11 [1995] Everything here in Los Angeles is masks, metaphors, unreality. Everything is concerned with image, the box office, stars. But America is many Americas. What I love about Americans is how pragmatic they are. They don’t think and obsess in a sick way about doing something. In Europe, you can feel the weight of many years of history. In a village eight kilometers away from another village, people speak a different language, have their own culture that they want to preserve. People here resolve a problem, act fast, and I love that. Here, ideas are volatile; people believe in people. If you’re 60 years old here and you come up with a good idea, you get to develop that idea. In Europe, it’s all hierarchies.
12 [1995] I don’t want to have anything that I don’t deserve. Sometimes, it even bothers me just to see my name built up more than it actually is. I never believe anything that is happening to me, probably because I am very insecure.
13 There is nothing in the world that cannot be cured by love. That is the most thing.
14 [on why films like Lawrence of Arabia (1962) aren’t being made anymore] It’s very difficult if you want to do those movies within structures that are based in commercial issues. You can do movies like that if you go in the independent world. In fact, last year, for example, Slumdog Millionaire (2008) is a movie that comes from that world, and it breaks structures because they are more daring. But coming from the studios, it’s very difficult to find that. I’m not criticizing the studios; they have to do what they have to do. They’re looking for commercial movies, and that’s fantastic and it keeps alive the industry and I think that’s absolutely fine. But if you want to find those types of risks, you have to go to another structure. I think movies serve many purposes; one can be purely entertainment, another can be a reflection of the human spirit, and another goes in another direction, experimental… many, many different purposes. All of them are good. I am not criticizing specifically one way of making movies; this just is the way it is.
15 [on films going direct-to-DVD] It’s curious, the case of this movie [Thick as Thieves (2009)]. Because it’s a genre movie, and those are movies that normally are supposed to be done by studios. It’s very rare — this is an independent company, but they emulate the studios in a way. It’s very difficult to compete with that, because if you have a $20-million movie playing genre, confronting a studio movie with $120-million budget that is doing genre, too, obviously in visual terms and many other ways of looking at a movie these days, especially by the young people who go to the movies these days, it’s very difficult to put in competition a movie like “Thick as Thieves” with the movies that they have. You know, “Thick as Thieves” is a movie that probably, if it would have been presented in the ’70s or the ’80s, would have been a very successful movie.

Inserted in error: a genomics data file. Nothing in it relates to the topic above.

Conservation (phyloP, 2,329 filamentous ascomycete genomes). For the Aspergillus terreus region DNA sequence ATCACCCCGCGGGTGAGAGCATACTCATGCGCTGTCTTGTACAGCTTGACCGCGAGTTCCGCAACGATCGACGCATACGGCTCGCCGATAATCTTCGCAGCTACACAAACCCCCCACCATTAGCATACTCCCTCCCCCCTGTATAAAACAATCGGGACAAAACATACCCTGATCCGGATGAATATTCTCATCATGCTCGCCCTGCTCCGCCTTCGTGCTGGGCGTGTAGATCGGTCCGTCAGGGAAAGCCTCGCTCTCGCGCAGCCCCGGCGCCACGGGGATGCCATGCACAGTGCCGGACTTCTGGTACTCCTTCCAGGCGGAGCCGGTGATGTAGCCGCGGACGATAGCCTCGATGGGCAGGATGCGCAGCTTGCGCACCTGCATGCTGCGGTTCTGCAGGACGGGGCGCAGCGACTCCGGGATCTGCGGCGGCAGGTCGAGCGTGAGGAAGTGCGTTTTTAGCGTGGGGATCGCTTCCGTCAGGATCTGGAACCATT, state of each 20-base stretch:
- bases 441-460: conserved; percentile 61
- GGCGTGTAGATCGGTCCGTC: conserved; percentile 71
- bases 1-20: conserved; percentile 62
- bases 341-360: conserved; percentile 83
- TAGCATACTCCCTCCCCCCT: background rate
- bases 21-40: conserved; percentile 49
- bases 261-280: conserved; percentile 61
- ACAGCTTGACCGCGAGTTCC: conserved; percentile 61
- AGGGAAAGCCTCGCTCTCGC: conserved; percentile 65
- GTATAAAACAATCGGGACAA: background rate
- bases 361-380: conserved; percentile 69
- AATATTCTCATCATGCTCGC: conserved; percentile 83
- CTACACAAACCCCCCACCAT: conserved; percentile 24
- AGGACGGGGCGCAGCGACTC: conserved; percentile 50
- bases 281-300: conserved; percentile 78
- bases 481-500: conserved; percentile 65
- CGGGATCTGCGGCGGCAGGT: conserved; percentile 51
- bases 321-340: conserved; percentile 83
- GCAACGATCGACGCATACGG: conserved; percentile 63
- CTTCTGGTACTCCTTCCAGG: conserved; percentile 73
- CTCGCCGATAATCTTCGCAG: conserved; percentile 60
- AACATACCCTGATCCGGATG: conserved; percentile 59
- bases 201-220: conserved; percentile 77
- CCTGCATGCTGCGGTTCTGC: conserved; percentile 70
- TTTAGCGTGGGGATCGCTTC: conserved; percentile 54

16 [on films going direct-to-DVD, and the challenges of making Thick as Thieves (2009)] It’s funny, because in Spain, it [Thick as Thieves (2009)] was released theatrically and it did very well with practically no promotion at all, competing with big Hollywood movies. And I understand that they’re going to open in like 25 countries also, theatrically. But in America, no — there were offers from studios, I am aware of that because I talked to [Nu Image and Millenium Pictures head] Avi Lerner, but they didn’t want to give the money necessary to compete in a theatrical environment in terms of publicity and promotion. But that’s the way it goes! That is our world. For me, I joined [the project] very late in the movie; almost 15 days before they started, they called me. And so I had to travel to New York very fast… but for me, the big attraction for accepting the role was Morgan Freeman, to tell you the truth. The possibility of working with an actor that I really admire. He’s got a tremendous personality. He’s one of those guys that it doesn’t matter what he does in front of the camera, he’s always interesting because he’s got this aura. And then, Mimi Leder became one of my attractions to the project, because she’s a woman that has inside more than I have seen in the movies. A couple of movies of hers I really like, and when I saw her working, she’s very powerful. There’s also a sensitivity coming from women that I love, and I’ve been directed by women three or four times, in terms of directing actors and managing the entire set. It’s very interesting. So all of those elements made it for me. Then, the results are something that you never know what’s going to happen, especially in a movie like this — a genre movie made by an independent company. That is the problem.
17 [on being pragmatic in the film business] Oh, absolutely. You have to be, in this professional world; otherwise you would spend your whole life in a psychiatric ward! Going up and down continuously, “I am great!” “I am depressed.” No, I think it’s important that you understand in this profession that the results are not continuously the most important thing. But the way that you work and the things that you do, for me it’s very important in my mind to have clear that my professional life starts at “action!” and finishes at “cut”, and whatever happens around that — yeah, it can be very satisfying sometimes, it can be very depressing at times, but it’s just another side of the work. The work is what you do when you are acting. And, I have to say, during the time that we were doing Thick as Thieves (2009) I felt I was doing what I wanted to do.